Burnt train cars are seen after a train derailment and explosion in Lac-Megantic, Quebec July 8, 2013. (Reuters/Transportation Safety Board of Canada)
A debate about the relative merits of transporting crude oil by pipeline or by rail reignited over the weekend, after a runaway freight train carrying seventy-two cars of oil exploded and leveled Lac-Mégantic, Quebec.
The disaster exposed a significant lack of regulation governing the shipment of crude oil via rail, and raised questions about the continued use of old tanker cars known to be unsafe.
The volume of crude carried via trains has grown exponentially in recent years, as the amount of oil flowing from the Bakken formation in North Dakota and the oil sands in western Canada outstripped existing pipeline capacity. With new pipelines like Keystone XL caught up in the permitting process, freight rail infrastructure expanded to accommodate the glut of new oil with little oversight.
“A couple of years ago there was hardly any crude being railed around,” said Lorne Stockman of Oil Change International. “The increase in crude by rail has come up very quickly and certainly there have been no new regulations since the boom.”
The volume of crude transported by train in North America jumped by about 250,000 barrels per day last year. BNSF Railway, which controls many of the rails in the northern US from Chicago westward, increased its haul of crude from the Bakken by nearly 7,000 percent between 2008 and 2012. Manufacturers are churning out tank cars, oil companies are building loading facilities, and refineries and ports, particularly in the Pacific Northwest, are upgrading to accommodate the surge in rail shipments.
In Washington State, crude-carrying locomotors arrived in the fall of 2012, after refineries in Anacortes and Takoma built new rail yards. While the state has a regulatory and safety framework for the millions of barrels of liquid petroleum shipped via tanker or pipeline to ports on the coast, the system is not designed to prevent or handle oil spills around railways further inland, according to Curt Hart, a spokesman for Washington’s Department of Ecology.
“We have very limited regulatory authority over rail, and this is true for all of the states. We can’t tell railroads where they can take freight, [and] we can’t tell railroads what they can bring in as freight,” Hart said.
With three other refineries and a handful of oil-handling facilities working to complete their own rail yards in Washington, Hart expects train shipments to rise. He noted that while rail has a “pretty good” safety record overall, the sheer increase in traffic presents challenges that the state does not have the authority to oversee. Because the railways are governed exclusively at the federal level, Hart said, “We’re pre-empted…and that does concern us.”
It doesn’t appear that federal regulators are doing a particularly good job. One clear safety oversight is the continued use of DOT-111 tanker cars despite repeated warnings from inspectors. Canada’s Transportation Safety Board put it bluntly in a 2009 report: “The susceptibility of 111A tank cars to release product at derailment and impact is well documented. The transport of a variety of the most hazardous products in such cars continues.” These tankers make up about 70 percent of the US and Canadian fleet.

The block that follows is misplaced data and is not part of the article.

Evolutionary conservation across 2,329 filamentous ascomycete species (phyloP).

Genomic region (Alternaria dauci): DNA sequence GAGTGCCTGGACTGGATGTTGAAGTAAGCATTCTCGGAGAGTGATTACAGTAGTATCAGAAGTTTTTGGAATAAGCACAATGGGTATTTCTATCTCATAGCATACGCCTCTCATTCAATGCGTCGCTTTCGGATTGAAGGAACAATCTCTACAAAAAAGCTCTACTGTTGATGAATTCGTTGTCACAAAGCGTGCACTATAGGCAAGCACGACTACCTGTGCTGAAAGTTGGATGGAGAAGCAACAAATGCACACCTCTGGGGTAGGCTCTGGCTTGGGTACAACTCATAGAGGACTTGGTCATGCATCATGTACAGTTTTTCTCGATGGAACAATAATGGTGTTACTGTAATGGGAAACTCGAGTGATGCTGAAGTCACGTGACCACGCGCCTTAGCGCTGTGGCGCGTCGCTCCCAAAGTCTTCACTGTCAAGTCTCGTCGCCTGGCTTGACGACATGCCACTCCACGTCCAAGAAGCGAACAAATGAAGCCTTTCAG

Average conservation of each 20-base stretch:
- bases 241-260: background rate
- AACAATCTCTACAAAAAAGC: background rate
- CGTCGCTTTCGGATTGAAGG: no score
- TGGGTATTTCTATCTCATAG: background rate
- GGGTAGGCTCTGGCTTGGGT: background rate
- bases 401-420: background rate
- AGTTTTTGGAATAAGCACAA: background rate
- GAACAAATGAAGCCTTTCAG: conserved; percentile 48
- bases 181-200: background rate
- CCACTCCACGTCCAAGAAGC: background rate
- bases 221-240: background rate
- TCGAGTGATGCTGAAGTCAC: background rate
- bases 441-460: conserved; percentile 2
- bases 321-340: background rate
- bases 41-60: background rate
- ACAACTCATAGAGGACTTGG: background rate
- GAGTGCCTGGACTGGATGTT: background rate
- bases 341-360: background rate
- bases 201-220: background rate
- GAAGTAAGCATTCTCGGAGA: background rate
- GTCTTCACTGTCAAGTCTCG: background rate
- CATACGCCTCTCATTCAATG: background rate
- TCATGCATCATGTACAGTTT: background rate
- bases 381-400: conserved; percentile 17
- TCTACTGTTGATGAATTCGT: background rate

Federal rules governing rail-born crude are written by the Department of Transportation’s Pipeline and Hazardous Materials Safety Administration and enforced by the Federal Railroad Administration. However, rail companies designate their own personnel to inspect freight cars and track lines, and while PHMSA said it would adopt stricter standards for new DOT-111 tankers, the agency has not stopped the use of existing cars. Citing costs, industry has resisted recommendations to retrofit existing models.
Pipeline advocates have been quick to capitalize on the exposure of these serious safety lapses in their efforts to distinguish between pipeline and rail options for transporting crude. “The incident underscores the need for vital pipeline infrastructure, like the Keystone XL, to move more product to market in both the U.S. and Canada,” North Dakota Senator John Hoeven said Monday.
But similar oversight problems plague pipelines, which are governed by rules largely written by the oil and gas industry itself and enforced by the understaffed PHMSA. “We’ve seen dozens of pipeline spills in last few years. Regulation to prevent them from spilling is not good,” said Stockman, who noted that while spills from pipelines are usually less dramatic than the explosion in Quebec, consisting of slow underground leaks that can go unnoticed, recent spills in Arkansas and the Kalamazoo River illustrates how devastating they can be.
The bottom line? Whether rail or pipeline brings the oil to market, crude is unsafe in all states but underground. “We need to look at what’s happening with the North American oil boom and the impacts on our environment more widely,” Stockman said. “Namely, climate change.”